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Photographer's Note

Galleria Umberto is a public shopping gallery in Naples. It is located directly across from the San Carlo opera house. It was built between 1887–1891, and was the cornerstone in the decades-long rebuilding of Naples — called the risanamento (lit. "making healthy again") — that lasted until World War I. It was designed by Emanuele Rocco, who employed modern architectural elements reminiscent of the Galleria Vittorio Emanuele II in Milan.
The Galleria was named for Umberto I, King of Italy at the time of construction. It was meant to combine businesses, shops, cafes and social life — public space — with private space in the apartments on the third floor.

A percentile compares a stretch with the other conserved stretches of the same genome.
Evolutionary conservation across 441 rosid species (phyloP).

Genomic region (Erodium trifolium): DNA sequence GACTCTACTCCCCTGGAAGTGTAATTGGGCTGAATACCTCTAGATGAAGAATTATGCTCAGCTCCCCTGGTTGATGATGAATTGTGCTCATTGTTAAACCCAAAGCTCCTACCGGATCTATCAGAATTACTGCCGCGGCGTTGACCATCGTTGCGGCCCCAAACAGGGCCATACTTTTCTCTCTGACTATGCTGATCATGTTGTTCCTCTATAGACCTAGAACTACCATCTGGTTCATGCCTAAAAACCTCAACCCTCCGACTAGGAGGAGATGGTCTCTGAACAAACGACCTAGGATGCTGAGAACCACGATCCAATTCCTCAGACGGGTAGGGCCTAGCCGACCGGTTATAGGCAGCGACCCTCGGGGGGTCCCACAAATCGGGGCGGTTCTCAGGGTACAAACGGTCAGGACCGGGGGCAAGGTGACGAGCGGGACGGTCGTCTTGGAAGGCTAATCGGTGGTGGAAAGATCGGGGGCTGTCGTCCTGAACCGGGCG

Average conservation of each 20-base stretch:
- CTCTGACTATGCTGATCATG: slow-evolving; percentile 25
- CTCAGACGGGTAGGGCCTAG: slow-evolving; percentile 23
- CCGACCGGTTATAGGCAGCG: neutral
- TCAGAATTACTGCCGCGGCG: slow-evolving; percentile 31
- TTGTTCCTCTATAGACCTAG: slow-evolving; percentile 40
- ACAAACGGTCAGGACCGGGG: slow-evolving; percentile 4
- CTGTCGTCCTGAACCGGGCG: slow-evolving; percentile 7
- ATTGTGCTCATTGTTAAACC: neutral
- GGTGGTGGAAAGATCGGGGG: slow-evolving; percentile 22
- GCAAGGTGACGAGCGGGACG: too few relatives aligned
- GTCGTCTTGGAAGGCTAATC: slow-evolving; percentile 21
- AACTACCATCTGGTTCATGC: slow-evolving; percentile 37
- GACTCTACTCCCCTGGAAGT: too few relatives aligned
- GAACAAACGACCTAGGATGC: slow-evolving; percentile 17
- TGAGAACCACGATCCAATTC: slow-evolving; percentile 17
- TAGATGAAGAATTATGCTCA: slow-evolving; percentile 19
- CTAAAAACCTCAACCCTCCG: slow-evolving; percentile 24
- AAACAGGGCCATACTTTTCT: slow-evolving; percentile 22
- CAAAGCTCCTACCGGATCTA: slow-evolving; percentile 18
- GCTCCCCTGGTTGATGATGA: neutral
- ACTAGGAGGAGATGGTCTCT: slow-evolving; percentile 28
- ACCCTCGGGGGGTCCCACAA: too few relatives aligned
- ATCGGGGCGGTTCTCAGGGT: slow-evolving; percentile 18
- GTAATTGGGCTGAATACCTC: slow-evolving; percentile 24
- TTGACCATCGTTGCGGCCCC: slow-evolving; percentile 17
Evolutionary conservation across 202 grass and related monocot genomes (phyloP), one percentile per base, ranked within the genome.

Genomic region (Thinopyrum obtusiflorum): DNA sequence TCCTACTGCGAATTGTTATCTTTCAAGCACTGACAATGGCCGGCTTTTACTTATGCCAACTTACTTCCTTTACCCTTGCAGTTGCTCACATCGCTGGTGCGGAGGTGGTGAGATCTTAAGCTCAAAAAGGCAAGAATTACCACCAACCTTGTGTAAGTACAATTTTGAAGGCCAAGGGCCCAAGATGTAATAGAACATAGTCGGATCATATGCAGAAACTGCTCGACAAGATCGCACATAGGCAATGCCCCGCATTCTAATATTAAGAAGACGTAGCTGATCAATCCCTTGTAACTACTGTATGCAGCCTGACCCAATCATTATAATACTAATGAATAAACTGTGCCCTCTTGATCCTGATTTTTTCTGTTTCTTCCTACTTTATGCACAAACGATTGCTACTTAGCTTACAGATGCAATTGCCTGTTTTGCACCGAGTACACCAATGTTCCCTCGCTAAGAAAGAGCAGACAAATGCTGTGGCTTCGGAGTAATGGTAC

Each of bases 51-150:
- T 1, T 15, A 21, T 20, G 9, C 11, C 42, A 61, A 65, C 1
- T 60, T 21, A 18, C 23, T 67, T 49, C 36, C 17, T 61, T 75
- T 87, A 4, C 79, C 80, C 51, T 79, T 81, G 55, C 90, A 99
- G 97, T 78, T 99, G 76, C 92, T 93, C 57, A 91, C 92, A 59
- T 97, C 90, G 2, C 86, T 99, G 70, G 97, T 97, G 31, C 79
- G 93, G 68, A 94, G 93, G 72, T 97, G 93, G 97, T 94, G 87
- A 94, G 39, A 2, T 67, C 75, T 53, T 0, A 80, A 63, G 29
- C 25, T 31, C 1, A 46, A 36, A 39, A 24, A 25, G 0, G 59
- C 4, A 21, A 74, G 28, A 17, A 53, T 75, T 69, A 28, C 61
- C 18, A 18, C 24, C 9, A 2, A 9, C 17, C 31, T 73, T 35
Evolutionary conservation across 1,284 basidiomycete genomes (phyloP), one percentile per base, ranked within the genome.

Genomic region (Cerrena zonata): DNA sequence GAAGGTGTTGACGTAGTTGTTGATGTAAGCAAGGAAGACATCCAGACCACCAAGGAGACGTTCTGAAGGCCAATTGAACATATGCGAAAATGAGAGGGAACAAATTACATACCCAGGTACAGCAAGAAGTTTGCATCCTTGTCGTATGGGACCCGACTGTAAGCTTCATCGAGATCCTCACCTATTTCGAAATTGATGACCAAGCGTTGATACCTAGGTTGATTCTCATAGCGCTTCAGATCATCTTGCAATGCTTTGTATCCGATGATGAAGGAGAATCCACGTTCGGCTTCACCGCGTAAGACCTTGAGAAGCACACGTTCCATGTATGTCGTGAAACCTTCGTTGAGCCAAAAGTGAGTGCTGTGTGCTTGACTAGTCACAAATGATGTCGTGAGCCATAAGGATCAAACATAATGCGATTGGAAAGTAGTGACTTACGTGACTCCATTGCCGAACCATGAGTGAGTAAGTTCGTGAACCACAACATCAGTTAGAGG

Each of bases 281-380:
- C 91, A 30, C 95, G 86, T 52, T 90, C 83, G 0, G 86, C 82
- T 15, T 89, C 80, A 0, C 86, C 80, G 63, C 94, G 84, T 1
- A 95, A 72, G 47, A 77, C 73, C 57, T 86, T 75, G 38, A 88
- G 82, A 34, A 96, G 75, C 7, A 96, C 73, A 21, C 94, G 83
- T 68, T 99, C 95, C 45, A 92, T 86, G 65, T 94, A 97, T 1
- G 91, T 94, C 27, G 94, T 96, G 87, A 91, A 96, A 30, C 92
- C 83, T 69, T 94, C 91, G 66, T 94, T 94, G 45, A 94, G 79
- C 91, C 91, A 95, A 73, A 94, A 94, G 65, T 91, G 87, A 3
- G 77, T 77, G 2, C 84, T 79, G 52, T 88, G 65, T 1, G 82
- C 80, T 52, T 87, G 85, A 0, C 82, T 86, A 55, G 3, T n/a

The Galleria is a high and spacious cross-shaped affair surmounted by a glass dome braced by 16 metal ribs. Of the four glass-vaulted wings, one fronts on via Toledo (via Roma), still the main downtown thoroughfare, and another opens onto the San Carlo Theater. It has returned to being an active center of Neapolitan civic life after years of decay.
The Neapolitans do not seem to like it as much as they once did: even at high noon, you are likely to find its vast spaces deserted but for a few small clouds of forceful, grey-suited men arguing politics around the entrances.

PS.: Have you realized the little David stars hided in the motives of the iron structure of the roof?

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Additional Photos by jalab temen (jalab_temen) Gold Star Critiquer/Gold Star Workshop Editor/Gold Note Writer [C: 438 W: 73 N: 291] (2193)
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